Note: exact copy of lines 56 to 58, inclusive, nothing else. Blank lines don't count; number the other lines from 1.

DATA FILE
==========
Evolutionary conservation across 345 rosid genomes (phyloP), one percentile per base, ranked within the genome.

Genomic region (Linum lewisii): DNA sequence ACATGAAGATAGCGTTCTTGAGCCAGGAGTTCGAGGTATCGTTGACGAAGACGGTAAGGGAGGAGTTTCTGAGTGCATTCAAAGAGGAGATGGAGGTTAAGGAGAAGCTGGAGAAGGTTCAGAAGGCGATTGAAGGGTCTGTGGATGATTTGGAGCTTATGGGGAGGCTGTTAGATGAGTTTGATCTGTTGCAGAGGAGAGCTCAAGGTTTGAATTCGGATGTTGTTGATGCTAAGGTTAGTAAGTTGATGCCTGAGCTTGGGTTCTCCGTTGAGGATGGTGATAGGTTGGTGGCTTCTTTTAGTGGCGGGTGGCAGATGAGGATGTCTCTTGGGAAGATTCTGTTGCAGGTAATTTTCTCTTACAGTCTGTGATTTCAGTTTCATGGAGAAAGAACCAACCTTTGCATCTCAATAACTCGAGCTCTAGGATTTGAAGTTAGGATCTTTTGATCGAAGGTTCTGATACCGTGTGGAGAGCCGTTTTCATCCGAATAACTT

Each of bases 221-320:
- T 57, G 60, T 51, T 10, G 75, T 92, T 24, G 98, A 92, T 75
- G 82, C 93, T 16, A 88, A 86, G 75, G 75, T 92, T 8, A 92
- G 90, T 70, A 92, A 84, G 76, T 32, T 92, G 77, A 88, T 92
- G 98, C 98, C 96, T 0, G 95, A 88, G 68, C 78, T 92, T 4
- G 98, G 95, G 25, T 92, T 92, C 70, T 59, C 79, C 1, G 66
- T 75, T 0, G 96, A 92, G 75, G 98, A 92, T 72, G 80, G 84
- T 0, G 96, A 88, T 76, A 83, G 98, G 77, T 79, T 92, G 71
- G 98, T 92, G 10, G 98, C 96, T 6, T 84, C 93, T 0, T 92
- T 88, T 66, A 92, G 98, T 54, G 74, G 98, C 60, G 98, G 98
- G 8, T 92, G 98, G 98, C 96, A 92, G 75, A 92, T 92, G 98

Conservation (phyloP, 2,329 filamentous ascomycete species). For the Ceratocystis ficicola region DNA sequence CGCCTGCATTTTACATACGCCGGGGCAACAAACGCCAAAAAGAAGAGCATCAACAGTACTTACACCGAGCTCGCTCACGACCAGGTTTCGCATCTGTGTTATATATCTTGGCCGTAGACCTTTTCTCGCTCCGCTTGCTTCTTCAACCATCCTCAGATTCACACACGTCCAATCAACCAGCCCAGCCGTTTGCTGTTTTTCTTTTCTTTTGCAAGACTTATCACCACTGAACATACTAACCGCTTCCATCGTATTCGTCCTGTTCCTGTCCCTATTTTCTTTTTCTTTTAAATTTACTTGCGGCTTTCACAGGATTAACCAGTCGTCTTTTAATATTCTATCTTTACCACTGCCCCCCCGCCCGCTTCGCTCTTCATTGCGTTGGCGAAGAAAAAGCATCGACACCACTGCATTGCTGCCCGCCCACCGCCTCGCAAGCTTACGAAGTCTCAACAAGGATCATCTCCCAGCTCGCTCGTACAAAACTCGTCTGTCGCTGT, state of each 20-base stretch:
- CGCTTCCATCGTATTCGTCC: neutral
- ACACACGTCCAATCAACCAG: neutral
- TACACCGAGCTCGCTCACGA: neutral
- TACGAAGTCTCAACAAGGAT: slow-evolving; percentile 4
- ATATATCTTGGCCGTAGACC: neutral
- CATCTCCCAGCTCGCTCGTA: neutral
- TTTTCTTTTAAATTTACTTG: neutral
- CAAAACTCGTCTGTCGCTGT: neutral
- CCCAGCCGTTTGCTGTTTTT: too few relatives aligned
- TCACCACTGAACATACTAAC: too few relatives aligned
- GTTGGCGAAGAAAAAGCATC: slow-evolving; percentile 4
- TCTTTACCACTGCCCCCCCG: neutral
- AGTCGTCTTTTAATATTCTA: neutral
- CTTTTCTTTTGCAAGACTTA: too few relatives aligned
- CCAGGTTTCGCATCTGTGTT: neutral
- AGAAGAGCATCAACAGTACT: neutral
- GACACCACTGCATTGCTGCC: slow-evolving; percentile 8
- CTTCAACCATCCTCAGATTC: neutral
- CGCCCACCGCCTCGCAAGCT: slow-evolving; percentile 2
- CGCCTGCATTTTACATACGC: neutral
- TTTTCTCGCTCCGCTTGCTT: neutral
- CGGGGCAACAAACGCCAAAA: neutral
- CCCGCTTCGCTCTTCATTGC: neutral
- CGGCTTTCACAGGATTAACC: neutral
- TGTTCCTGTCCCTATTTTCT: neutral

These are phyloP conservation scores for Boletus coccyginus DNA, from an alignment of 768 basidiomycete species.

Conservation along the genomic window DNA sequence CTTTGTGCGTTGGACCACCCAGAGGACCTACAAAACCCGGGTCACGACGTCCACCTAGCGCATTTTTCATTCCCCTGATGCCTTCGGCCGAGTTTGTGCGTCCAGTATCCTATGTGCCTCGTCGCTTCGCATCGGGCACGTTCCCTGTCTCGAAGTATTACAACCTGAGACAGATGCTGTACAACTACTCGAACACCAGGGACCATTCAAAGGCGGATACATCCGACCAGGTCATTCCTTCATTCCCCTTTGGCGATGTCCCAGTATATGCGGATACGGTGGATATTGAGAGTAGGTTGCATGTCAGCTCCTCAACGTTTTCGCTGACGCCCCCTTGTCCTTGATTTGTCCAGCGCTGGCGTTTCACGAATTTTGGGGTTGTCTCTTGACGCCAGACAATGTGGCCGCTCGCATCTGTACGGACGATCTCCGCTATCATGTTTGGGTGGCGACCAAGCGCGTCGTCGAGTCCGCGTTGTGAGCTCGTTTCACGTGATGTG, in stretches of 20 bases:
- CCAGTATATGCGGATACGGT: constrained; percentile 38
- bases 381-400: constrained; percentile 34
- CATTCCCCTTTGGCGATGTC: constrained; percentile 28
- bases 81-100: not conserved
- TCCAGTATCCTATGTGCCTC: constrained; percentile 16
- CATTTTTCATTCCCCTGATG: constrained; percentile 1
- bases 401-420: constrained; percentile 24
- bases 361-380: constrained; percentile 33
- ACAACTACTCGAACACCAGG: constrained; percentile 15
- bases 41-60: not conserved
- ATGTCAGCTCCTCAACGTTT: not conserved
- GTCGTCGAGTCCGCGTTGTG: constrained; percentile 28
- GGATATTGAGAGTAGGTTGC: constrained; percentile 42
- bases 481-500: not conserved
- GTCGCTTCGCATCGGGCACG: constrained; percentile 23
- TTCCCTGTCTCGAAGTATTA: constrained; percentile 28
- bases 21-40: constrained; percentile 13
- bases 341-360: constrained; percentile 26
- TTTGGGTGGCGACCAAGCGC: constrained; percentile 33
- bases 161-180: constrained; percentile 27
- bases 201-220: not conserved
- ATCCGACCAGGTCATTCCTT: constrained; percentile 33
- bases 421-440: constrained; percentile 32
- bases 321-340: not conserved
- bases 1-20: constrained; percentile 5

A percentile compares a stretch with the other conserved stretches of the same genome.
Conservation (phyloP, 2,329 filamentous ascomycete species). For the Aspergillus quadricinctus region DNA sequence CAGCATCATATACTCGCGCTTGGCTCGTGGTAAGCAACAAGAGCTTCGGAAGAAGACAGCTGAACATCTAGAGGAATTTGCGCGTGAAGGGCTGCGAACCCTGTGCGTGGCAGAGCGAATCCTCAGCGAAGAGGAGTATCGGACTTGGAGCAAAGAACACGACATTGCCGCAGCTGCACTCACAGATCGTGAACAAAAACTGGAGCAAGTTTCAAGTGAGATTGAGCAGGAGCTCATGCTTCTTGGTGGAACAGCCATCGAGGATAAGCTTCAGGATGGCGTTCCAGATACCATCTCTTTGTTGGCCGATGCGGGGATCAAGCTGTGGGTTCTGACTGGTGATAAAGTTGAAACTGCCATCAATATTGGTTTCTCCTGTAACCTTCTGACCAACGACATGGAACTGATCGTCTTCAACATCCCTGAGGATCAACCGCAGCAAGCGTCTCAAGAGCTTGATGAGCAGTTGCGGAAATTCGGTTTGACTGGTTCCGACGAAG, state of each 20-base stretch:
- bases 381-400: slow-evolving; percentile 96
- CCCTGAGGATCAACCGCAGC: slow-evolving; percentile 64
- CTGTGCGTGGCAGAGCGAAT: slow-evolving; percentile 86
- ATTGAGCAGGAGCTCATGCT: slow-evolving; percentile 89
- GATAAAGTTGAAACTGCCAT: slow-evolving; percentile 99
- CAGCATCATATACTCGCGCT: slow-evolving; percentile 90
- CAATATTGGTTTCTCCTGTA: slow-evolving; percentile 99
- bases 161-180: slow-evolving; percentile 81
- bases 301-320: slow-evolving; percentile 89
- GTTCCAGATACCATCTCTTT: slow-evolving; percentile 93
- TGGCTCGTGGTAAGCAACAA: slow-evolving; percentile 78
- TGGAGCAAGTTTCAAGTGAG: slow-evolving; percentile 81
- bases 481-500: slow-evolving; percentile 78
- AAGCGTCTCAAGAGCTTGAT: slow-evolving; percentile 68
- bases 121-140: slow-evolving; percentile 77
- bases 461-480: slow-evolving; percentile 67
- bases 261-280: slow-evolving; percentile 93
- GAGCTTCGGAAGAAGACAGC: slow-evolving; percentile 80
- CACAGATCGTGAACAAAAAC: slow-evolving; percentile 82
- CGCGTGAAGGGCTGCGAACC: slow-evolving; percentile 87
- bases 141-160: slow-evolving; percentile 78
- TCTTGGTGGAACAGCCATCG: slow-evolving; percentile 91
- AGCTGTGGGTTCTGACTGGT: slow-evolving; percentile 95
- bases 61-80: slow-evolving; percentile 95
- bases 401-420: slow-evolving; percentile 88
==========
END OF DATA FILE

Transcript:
- GTCGCTTCGCATCGGGCACG: constrained; percentile 23
- TTCCCTGTCTCGAAGTATTA: constrained; percentile 28
- bases 21-40: constrained; percentile 13